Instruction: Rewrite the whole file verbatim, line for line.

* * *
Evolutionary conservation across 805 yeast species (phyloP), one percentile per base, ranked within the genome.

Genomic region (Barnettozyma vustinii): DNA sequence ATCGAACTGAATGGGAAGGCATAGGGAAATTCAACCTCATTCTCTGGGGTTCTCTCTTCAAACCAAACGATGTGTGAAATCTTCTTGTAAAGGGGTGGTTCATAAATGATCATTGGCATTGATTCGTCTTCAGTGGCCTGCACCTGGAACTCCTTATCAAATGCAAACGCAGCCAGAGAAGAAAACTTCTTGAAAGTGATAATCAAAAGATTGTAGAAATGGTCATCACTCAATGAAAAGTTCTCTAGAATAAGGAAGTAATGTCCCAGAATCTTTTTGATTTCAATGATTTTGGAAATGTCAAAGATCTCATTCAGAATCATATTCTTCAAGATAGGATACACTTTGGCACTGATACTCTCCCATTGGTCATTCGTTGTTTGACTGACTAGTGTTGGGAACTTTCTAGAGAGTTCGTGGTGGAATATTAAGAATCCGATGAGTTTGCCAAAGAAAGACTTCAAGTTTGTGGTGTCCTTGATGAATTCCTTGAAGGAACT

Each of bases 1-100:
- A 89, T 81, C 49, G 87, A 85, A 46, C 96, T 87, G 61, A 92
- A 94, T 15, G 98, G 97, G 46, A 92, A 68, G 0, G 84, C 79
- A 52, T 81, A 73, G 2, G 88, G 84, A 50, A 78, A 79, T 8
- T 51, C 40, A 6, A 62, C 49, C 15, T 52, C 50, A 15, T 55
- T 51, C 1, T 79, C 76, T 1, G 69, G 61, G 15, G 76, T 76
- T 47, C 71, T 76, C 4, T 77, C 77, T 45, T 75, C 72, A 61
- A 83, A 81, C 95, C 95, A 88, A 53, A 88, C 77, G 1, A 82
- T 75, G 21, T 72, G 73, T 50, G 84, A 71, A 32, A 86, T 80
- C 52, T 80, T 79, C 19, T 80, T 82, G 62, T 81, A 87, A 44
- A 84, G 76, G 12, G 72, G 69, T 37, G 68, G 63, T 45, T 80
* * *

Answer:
Evolutionary conservation across 805 yeast species (phyloP), one percentile per base, ranked within the genome.

Genomic region (Barnettozyma vustinii): DNA sequence ATCGAACTGAATGGGAAGGCATAGGGAAATTCAACCTCATTCTCTGGGGTTCTCTCTTCAAACCAAACGATGTGTGAAATCTTCTTGTAAAGGGGTGGTTCATAAATGATCATTGGCATTGATTCGTCTTCAGTGGCCTGCACCTGGAACTCCTTATCAAATGCAAACGCAGCCAGAGAAGAAAACTTCTTGAAAGTGATAATCAAAAGATTGTAGAAATGGTCATCACTCAATGAAAAGTTCTCTAGAATAAGGAAGTAATGTCCCAGAATCTTTTTGATTTCAATGATTTTGGAAATGTCAAAGATCTCATTCAGAATCATATTCTTCAAGATAGGATACACTTTGGCACTGATACTCTCCCATTGGTCATTCGTTGTTTGACTGACTAGTGTTGGGAACTTTCTAGAGAGTTCGTGGTGGAATATTAAGAATCCGATGAGTTTGCCAAAGAAAGACTTCAAGTTTGTGGTGTCCTTGATGAATTCCTTGAAGGAACT

Each of bases 1-100:
- A 89, T 81, C 49, G 87, A 85, A 46, C 96, T 87, G 61, A 92
- A 94, T 15, G 98, G 97, G 46, A 92, A 68, G 0, G 84, C 79
- A 52, T 81, A 73, G 2, G 88, G 84, A 50, A 78, A 79, T 8
- T 51, C 40, A 6, A 62, C 49, C 15, T 52, C 50, A 15, T 55
- T 51, C 1, T 79, C 76, T 1, G 69, G 61, G 15, G 76, T 76
- T 47, C 71, T 76, C 4, T 77, C 77, T 45, T 75, C 72, A 61
- A 83, A 81, C 95, C 95, A 88, A 53, A 88, C 77, G 1, A 82
- T 75, G 21, T 72, G 73, T 50, G 84, A 71, A 32, A 86, T 80
- C 52, T 80, T 79, C 19, T 80, T 82, G 62, T 81, A 87, A 44
- A 84, G 76, G 12, G 72, G 69, T 37, G 68, G 63, T 45, T 80